What's Your Word - Survivor


I had the honor of photographing Laurie in December 2016, as part of Awakenings I.  When she first chose her word, I knew immediately, it was truly one that she had not only earned, but also honored.  Having known Laurie for several years in my activist life, I also came to adore Laurie as a dear friend as well.  Coming to learn her story and the things she’s come through in her life, as a child, as a wife, as a mother, and as a woman – I’ve only come to respect her more.

M.

 

Hearing about the Awakenings Project from the artist, Marissa Southards, Laura “Laurie” Dore was a participant in the Awakenings Project for the first cycle that ended in December in 2016, better known as A1. The word she chose was survivor. The story as to why she chose that word is as follows:

I survived! As a child, and very unawares, both my mother & father verbally and emotionally abused me.  I’ve learned that they did the best they could with their issues (Father with depression, Mother probably bi-polar), semi poor and was bullied quite a bit as I was a geeky introvert even as a child.  I married an alcoholic (literally drank himself to death at 65), a  man who was a narcissist, sociopath and probably bi-polar as well.  He was always the life of the party and had numerous affairs. I never achieved an education as I worked while he went to college and grad school.  The last 10 years of marriage husband was unable to hold a job due to his drinking. 

Three children, 2 with ADHD and one with ADD as children, all with depression/anxiety.  Middle child was a trial (would take too long to describe here but not sure how I survived it).  Eventually we turned to tough love and turned him out onto the streets not sure he would survive (due to smoking crack).  He did survive and is a wonderful son, husband and is a great father to a new baby.  My daughter had breast cancer at 27 and it recurred by time she was 30.  During that time she was diagnosed as bi-polar.  She lives with me (along with her boyfriend and his 18 year old son) as she is not able to hold a job – yes, I support 3 homeless people…as my daughter recovered my mother was diagnosed with Alzheimer’s.  She raised me as a care taker (enabler) which is the role I tend to fall into in every aspect of my life (for goodness sake, my career mostly was Executive Assistant to Presidents – taking care of them).  I became her care taker first in her home, then into assisted living, then into nursing care, then hospice living to 89 – about 12 years in decline.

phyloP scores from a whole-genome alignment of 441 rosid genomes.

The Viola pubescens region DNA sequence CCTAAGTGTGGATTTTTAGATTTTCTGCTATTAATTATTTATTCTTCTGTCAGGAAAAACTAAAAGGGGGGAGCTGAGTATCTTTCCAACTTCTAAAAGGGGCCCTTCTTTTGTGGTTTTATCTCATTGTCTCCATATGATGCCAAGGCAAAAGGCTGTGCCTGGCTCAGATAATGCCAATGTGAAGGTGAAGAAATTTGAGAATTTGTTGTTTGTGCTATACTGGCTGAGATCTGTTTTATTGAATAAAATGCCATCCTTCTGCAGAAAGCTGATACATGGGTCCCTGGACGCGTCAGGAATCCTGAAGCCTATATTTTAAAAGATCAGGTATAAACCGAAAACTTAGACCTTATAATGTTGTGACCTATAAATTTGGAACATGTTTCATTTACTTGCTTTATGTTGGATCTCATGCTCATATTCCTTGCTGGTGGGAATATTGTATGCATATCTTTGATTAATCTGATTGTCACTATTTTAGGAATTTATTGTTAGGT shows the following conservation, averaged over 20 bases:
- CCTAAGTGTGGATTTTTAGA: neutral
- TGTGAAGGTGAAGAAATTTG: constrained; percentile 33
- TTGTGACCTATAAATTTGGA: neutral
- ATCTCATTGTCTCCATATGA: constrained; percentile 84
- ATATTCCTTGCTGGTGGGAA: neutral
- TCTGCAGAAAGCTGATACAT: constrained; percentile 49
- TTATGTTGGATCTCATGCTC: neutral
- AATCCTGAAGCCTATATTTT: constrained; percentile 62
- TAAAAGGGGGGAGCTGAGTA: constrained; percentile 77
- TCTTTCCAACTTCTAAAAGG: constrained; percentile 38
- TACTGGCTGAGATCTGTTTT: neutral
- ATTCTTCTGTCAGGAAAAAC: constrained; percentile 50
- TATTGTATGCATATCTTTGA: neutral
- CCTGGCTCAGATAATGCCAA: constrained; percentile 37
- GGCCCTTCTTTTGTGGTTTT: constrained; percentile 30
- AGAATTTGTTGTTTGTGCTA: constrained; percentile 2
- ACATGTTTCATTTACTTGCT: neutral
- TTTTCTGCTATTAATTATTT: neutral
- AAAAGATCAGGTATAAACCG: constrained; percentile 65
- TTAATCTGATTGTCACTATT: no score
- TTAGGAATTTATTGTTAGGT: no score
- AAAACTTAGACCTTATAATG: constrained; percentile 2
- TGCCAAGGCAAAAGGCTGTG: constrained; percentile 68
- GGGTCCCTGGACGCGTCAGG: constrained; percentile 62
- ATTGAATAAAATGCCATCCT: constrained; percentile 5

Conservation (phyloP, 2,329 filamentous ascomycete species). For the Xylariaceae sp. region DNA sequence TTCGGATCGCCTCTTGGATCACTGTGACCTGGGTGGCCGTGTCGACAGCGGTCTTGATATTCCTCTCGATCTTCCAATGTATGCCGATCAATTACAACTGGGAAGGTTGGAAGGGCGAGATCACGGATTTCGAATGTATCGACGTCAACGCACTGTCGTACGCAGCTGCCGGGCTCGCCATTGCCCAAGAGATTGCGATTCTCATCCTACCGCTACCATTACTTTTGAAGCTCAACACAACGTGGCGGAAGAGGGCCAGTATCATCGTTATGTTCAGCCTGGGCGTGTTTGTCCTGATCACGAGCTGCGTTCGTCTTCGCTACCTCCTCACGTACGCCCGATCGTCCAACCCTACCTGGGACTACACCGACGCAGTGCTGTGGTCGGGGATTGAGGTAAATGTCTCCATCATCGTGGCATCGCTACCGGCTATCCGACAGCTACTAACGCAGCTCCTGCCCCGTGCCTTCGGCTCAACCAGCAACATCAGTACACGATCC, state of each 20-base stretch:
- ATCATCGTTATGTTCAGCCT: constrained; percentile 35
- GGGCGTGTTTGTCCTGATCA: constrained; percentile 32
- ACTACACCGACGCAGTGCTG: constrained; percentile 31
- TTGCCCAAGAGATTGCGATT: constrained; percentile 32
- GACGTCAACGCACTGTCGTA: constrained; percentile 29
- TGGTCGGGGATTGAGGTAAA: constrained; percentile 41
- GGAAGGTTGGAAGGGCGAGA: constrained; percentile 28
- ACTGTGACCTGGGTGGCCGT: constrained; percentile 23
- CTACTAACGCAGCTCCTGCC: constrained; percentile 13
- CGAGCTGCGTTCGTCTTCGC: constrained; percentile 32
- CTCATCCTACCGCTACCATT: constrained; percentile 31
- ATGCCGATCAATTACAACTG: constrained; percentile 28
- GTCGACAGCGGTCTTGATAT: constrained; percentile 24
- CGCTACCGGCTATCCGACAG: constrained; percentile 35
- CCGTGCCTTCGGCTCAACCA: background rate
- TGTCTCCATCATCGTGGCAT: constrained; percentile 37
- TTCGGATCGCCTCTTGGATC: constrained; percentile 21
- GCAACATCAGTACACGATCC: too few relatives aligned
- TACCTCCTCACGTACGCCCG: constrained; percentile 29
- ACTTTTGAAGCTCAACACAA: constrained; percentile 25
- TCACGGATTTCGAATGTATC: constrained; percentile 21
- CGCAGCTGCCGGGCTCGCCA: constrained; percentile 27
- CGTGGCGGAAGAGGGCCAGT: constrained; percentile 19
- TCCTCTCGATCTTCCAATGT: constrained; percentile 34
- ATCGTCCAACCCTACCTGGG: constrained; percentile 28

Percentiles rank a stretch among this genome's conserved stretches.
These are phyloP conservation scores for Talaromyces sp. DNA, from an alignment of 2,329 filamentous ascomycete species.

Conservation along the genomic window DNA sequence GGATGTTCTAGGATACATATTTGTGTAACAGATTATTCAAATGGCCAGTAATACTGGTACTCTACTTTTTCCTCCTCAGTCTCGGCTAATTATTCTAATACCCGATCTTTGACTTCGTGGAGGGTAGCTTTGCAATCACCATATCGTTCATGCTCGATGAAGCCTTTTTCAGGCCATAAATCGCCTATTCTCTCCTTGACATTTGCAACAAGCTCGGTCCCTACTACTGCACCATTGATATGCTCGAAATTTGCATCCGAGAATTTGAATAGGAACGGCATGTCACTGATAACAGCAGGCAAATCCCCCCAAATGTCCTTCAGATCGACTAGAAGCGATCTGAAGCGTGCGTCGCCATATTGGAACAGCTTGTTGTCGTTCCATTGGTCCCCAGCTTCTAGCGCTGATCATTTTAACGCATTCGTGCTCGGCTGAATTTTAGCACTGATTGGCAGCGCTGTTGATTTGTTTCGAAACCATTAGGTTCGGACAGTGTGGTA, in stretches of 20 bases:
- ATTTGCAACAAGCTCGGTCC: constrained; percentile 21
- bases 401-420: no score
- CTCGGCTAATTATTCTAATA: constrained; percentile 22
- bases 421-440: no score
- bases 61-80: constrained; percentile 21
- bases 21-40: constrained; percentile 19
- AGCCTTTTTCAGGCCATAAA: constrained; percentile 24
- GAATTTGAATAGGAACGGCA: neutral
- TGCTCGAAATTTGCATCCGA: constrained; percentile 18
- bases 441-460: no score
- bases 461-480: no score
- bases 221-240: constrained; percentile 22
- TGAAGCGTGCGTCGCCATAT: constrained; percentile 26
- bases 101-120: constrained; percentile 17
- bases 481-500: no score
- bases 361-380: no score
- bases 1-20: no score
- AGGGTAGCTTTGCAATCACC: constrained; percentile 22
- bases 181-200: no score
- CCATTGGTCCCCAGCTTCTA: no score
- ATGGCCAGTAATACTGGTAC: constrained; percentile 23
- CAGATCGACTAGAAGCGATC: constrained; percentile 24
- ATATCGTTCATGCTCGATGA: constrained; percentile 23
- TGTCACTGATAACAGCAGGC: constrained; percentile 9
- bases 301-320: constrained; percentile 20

A year later I was diagnosed with breast cancer – 0 stage choosing a bilateral mastectomy.  While recovering I discovered our house was being foreclosed on and thought about bankruptcy only to find out I couldn’t apply for it since our taxes hadn’t been paid for over 10 years – over $12,000) Spent 5 years paying off all my taxes, charge cards and any debts.  Next step was divorce that was ugly and mean and expensive taking up most of my savings meaning working longer before retirement.

Laurie says that she takes each day, each trial and each accomplishment ‘as they happen’. Being an activist since she was 12 (having even protested during the Vietnam War!), she tries to live her life with no regrets, anger or disappointment. In implementing her word in her life at present, she’s “trying to let go and relax” confident that she can do all she can to help others and other social justice causes. With Laurie being one of the first few women photographed for A1, she was asked if she saw her photo before its release to the public, as well as before The Awakenings Project compilation. She said she finds it hard to look at pictures of herself due to childhood self-image.

Even though Laurie does not identify herself as a feminist, she finds it a confusing word to use. She dislikes the word, but is aware of the inequalities and injustices that women face, as well as the stereotypes and expectations put upon them. Laurie’s quote in regards to feminism is this:

“I think each human being should be accepted for who they are,

not what gender, race or religion they are.”

 Laurie Wichmann Dore was born in DePaul Hospital in north St. Louis, MO  and started early life in St. Louis’ City Park area near Polish Falcons. She has lived in Jennings, MO, Columbia, MO, and Ferguson, MO as well as couple years in Raleigh, NC  before ending up in Florissant, MO for the past 43 years. All 3 of her children are wonderful, college-educated loving adults. One of her passions, beyond her children, is social justice.

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